As a gay professor at a Christian college where it’s not safe to be out, I’ve been on an emotional roller coaster these past few months, reading about actions Christian colleges have taken on sexuality and gender issues. In my most recent piece for RD, I compared Christian colleges to the Boy Scouts—institutions in which a student (read Scout) can be gay and out, but a faculty member (read Scoutmaster) cannot. “One day you’re in; the next day, you’re out,” to use Heidi Klum’s ominous phrase on Project Runway.
The controversy receiving the most attention this fall occurred at Azusa Pacific University in California, a Christian university with an undergraduate enrollment of 5500. In September, a faculty member who had been in the theology department for 15 years came out as transgender, to be known as H. Adam Ackley rather than Heather Clements.
Although Azusa had no written policy barring transgender faculty, the university sought and received Ackley’s resignation. His last day of teaching was October 4, 2013. The irony is that this coming April Azusa Pacific will host a conference titled, “The Transformative Power of Diversity in the Global Community.” Obviously, the transformative power of diversity at Azusa does not include transgender faculty.
Living in the Christian college subset of Christendom, I’m almost obsessive about finding bright spots in an otherwise tarnished landscape. For example The Chimes, the student newspaper at Calvin College (the flagship school of the Christian Reformed Church), devoted a section to the stories of gay students at Calvin.
The student editors wrote:
For those of us who are not LGBT, we hope these stories provide a glimpse into the lives of some of our brothers and sisters at Calvin. For those of us who do identify as LGBT, we want you to see that you are not alone, and the Calvin community cares deeply about you.
The editors are to be commended, but Calvin, like Azusa Pacific, extends that caring only to gay students, not to gay faculty and staff.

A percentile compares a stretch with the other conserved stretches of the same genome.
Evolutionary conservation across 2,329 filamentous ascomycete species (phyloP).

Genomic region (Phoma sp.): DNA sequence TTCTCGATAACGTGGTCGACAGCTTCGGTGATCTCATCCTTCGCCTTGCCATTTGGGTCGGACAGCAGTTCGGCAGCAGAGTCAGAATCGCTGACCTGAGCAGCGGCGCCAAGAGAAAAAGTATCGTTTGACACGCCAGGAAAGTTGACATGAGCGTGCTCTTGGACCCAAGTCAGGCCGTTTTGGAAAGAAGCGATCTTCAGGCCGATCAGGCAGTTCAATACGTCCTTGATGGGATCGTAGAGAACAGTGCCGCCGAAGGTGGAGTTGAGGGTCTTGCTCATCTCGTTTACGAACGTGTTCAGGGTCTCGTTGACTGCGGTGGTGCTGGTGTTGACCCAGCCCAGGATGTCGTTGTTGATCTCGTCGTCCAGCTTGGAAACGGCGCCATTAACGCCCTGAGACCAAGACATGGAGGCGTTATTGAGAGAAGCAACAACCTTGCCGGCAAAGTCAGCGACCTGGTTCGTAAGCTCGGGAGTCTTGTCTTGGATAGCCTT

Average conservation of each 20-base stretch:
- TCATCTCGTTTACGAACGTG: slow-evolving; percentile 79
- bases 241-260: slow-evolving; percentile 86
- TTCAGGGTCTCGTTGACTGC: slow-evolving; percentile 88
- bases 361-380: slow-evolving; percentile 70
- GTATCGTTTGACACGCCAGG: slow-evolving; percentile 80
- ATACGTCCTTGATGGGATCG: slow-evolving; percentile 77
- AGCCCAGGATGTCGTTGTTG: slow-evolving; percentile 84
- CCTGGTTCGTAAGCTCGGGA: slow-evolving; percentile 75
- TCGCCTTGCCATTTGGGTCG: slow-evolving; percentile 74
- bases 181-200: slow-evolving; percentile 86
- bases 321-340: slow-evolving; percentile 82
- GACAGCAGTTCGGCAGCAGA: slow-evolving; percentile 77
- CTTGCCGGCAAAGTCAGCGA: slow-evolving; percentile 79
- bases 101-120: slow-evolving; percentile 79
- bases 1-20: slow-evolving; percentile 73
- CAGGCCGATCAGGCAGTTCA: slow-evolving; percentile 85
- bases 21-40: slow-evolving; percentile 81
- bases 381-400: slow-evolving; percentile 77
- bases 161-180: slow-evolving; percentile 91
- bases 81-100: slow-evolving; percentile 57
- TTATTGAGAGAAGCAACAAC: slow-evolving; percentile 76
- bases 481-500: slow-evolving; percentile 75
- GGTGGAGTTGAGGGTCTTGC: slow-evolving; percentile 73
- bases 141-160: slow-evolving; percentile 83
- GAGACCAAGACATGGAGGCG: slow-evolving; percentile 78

The most encouraging event occurred this week, with the announcement that Eastern Mennonite University will take a six-month “listening period” to review its policy prohibiting the hiring of faculty who are in same-sex relationships. The board of trustees has charged the university president with developing a deliberative process that will include faculty, staff, students and alumni. One faculty member stated that he thinks the institution is moving towards “an acceptance policy.” However, the president emphasized that the “outcome is uncertain” and the final decision whether to change or retain the policy rests with the board.
My reaction when I read this article surprised me—my eyes filled with tears. And I realized how I usually suppress feelings about having to be closeted. I turned to theologian James Alison’s book, Faith Beyond Resentment: Fragments Catholic and Gay for comfort. He does not mince words in describing those who keep out and exclude—they are “expellers.”
Azusa Pacific University was an ‘expeller’ when they sought Professor Ackley’s resignation, and Alison writes that we must, as Christians, “learn how not to be an expeller.” Employment policies, both explicit and implicit, can be mechanisms for violence, and can “reflect an idolatrous literalism which is completely invulnerable to penetration by the living word of God.” Jesus wants mercy, not sacrifice (Matt. 9:13). I pray that Christian colleges would follow those words.